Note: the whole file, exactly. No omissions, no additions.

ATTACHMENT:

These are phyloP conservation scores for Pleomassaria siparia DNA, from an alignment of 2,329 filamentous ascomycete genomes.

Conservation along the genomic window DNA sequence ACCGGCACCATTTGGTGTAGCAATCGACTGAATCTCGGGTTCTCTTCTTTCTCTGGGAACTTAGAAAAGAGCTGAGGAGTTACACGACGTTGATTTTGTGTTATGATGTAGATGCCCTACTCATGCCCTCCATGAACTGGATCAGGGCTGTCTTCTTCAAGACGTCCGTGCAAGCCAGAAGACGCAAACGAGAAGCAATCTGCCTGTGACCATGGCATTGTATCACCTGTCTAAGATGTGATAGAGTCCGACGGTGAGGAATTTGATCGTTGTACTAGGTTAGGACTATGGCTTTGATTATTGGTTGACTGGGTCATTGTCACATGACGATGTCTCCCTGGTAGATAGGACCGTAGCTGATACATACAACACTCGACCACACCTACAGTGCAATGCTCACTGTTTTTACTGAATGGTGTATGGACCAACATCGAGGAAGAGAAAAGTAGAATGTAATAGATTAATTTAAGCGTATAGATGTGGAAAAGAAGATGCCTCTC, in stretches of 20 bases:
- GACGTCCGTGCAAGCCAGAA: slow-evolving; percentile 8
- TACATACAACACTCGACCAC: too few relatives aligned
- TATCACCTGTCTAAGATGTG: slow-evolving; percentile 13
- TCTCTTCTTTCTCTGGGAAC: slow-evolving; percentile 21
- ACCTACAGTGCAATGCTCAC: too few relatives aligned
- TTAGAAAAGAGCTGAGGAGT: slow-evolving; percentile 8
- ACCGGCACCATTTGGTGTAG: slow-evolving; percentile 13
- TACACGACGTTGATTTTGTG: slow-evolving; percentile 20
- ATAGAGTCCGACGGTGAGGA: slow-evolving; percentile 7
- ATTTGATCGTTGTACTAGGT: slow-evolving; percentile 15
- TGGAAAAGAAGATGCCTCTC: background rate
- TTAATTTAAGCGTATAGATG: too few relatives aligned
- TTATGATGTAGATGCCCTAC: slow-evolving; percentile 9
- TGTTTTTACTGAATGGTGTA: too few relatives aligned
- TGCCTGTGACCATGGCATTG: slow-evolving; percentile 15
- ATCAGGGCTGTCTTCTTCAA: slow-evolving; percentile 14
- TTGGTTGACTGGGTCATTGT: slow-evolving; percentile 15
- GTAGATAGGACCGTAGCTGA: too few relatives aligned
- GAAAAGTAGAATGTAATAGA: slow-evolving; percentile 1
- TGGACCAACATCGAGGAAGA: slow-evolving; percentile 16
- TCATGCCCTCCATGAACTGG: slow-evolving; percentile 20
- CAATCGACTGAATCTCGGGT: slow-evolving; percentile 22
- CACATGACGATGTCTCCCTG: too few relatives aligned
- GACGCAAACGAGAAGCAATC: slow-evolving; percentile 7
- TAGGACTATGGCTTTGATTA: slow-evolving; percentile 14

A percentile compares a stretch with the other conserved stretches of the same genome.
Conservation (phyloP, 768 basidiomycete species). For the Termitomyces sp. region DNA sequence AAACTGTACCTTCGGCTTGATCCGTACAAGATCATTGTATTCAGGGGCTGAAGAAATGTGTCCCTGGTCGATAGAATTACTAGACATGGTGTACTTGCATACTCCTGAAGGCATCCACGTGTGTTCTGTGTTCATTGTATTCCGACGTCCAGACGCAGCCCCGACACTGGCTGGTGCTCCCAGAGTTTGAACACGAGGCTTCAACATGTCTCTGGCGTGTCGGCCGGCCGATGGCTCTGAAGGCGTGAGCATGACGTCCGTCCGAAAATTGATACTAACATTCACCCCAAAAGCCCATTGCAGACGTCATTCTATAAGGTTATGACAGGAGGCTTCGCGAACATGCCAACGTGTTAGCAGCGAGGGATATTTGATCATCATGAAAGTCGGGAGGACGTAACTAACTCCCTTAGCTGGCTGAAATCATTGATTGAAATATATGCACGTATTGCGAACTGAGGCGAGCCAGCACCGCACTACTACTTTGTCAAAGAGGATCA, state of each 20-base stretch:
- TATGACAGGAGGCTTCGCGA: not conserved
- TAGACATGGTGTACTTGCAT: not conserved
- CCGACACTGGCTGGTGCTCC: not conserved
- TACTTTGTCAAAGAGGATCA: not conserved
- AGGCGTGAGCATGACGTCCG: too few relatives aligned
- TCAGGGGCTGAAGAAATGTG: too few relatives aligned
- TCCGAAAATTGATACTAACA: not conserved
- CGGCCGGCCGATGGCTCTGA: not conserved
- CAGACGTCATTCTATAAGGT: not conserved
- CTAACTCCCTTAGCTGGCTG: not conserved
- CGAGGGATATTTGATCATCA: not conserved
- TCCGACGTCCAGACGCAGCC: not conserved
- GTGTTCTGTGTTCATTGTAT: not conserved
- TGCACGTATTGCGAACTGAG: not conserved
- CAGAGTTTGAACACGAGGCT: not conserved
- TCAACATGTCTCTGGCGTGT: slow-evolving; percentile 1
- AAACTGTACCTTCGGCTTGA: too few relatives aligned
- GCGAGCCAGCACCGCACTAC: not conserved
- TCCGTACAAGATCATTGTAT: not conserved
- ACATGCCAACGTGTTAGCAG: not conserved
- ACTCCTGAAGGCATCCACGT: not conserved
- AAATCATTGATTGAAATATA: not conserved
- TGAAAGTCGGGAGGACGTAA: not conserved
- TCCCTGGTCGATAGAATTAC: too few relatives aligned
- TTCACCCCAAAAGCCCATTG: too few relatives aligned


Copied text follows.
These are phyloP conservation scores for Pleomassaria siparia DNA, from an alignment of 2,329 filamentous ascomycete genomes.

Conservation along the genomic window DNA sequence ACCGGCACCATTTGGTGTAGCAATCGACTGAATCTCGGGTTCTCTTCTTTCTCTGGGAACTTAGAAAAGAGCTGAGGAGTTACACGACGTTGATTTTGTGTTATGATGTAGATGCCCTACTCATGCCCTCCATGAACTGGATCAGGGCTGTCTTCTTCAAGACGTCCGTGCAAGCCAGAAGACGCAAACGAGAAGCAATCTGCCTGTGACCATGGCATTGTATCACCTGTCTAAGATGTGATAGAGTCCGACGGTGAGGAATTTGATCGTTGTACTAGGTTAGGACTATGGCTTTGATTATTGGTTGACTGGGTCATTGTCACATGACGATGTCTCCCTGGTAGATAGGACCGTAGCTGATACATACAACACTCGACCACACCTACAGTGCAATGCTCACTGTTTTTACTGAATGGTGTATGGACCAACATCGAGGAAGAGAAAAGTAGAATGTAATAGATTAATTTAAGCGTATAGATGTGGAAAAGAAGATGCCTCTC, in stretches of 20 bases:
- GACGTCCGTGCAAGCCAGAA: slow-evolving; percentile 8
- TACATACAACACTCGACCAC: too few relatives aligned
- TATCACCTGTCTAAGATGTG: slow-evolving; percentile 13
- TCTCTTCTTTCTCTGGGAAC: slow-evolving; percentile 21
- ACCTACAGTGCAATGCTCAC: too few relatives aligned
- TTAGAAAAGAGCTGAGGAGT: slow-evolving; percentile 8
- ACCGGCACCATTTGGTGTAG: slow-evolving; percentile 13
- TACACGACGTTGATTTTGTG: slow-evolving; percentile 20
- ATAGAGTCCGACGGTGAGGA: slow-evolving; percentile 7
- ATTTGATCGTTGTACTAGGT: slow-evolving; percentile 15
- TGGAAAAGAAGATGCCTCTC: background rate
- TTAATTTAAGCGTATAGATG: too few relatives aligned
- TTATGATGTAGATGCCCTAC: slow-evolving; percentile 9
- TGTTTTTACTGAATGGTGTA: too few relatives aligned
- TGCCTGTGACCATGGCATTG: slow-evolving; percentile 15
- ATCAGGGCTGTCTTCTTCAA: slow-evolving; percentile 14
- TTGGTTGACTGGGTCATTGT: slow-evolving; percentile 15
- GTAGATAGGACCGTAGCTGA: too few relatives aligned
- GAAAAGTAGAATGTAATAGA: slow-evolving; percentile 1
- TGGACCAACATCGAGGAAGA: slow-evolving; percentile 16
- TCATGCCCTCCATGAACTGG: slow-evolving; percentile 20
- CAATCGACTGAATCTCGGGT: slow-evolving; percentile 22
- CACATGACGATGTCTCCCTG: too few relatives aligned
- GACGCAAACGAGAAGCAATC: slow-evolving; percentile 7
- TAGGACTATGGCTTTGATTA: slow-evolving; percentile 14

A percentile compares a stretch with the other conserved stretches of the same genome.
Conservation (phyloP, 768 basidiomycete species). For the Termitomyces sp. region DNA sequence AAACTGTACCTTCGGCTTGATCCGTACAAGATCATTGTATTCAGGGGCTGAAGAAATGTGTCCCTGGTCGATAGAATTACTAGACATGGTGTACTTGCATACTCCTGAAGGCATCCACGTGTGTTCTGTGTTCATTGTATTCCGACGTCCAGACGCAGCCCCGACACTGGCTGGTGCTCCCAGAGTTTGAACACGAGGCTTCAACATGTCTCTGGCGTGTCGGCCGGCCGATGGCTCTGAAGGCGTGAGCATGACGTCCGTCCGAAAATTGATACTAACATTCACCCCAAAAGCCCATTGCAGACGTCATTCTATAAGGTTATGACAGGAGGCTTCGCGAACATGCCAACGTGTTAGCAGCGAGGGATATTTGATCATCATGAAAGTCGGGAGGACGTAACTAACTCCCTTAGCTGGCTGAAATCATTGATTGAAATATATGCACGTATTGCGAACTGAGGCGAGCCAGCACCGCACTACTACTTTGTCAAAGAGGATCA, state of each 20-base stretch:
- TATGACAGGAGGCTTCGCGA: not conserved
- TAGACATGGTGTACTTGCAT: not conserved
- CCGACACTGGCTGGTGCTCC: not conserved
- TACTTTGTCAAAGAGGATCA: not conserved
- AGGCGTGAGCATGACGTCCG: too few relatives aligned
- TCAGGGGCTGAAGAAATGTG: too few relatives aligned
- TCCGAAAATTGATACTAACA: not conserved
- CGGCCGGCCGATGGCTCTGA: not conserved
- CAGACGTCATTCTATAAGGT: not conserved
- CTAACTCCCTTAGCTGGCTG: not conserved
- CGAGGGATATTTGATCATCA: not conserved
- TCCGACGTCCAGACGCAGCC: not conserved
- GTGTTCTGTGTTCATTGTAT: not conserved
- TGCACGTATTGCGAACTGAG: not conserved
- CAGAGTTTGAACACGAGGCT: not conserved
- TCAACATGTCTCTGGCGTGT: slow-evolving; percentile 1
- AAACTGTACCTTCGGCTTGA: too few relatives aligned
- GCGAGCCAGCACCGCACTAC: not conserved
- TCCGTACAAGATCATTGTAT: not conserved
- ACATGCCAACGTGTTAGCAG: not conserved
- ACTCCTGAAGGCATCCACGT: not conserved
- AAATCATTGATTGAAATATA: not conserved
- TGAAAGTCGGGAGGACGTAA: not conserved
- TCCCTGGTCGATAGAATTAC: too few relatives aligned
- TTCACCCCAAAAGCCCATTG: too few relatives aligned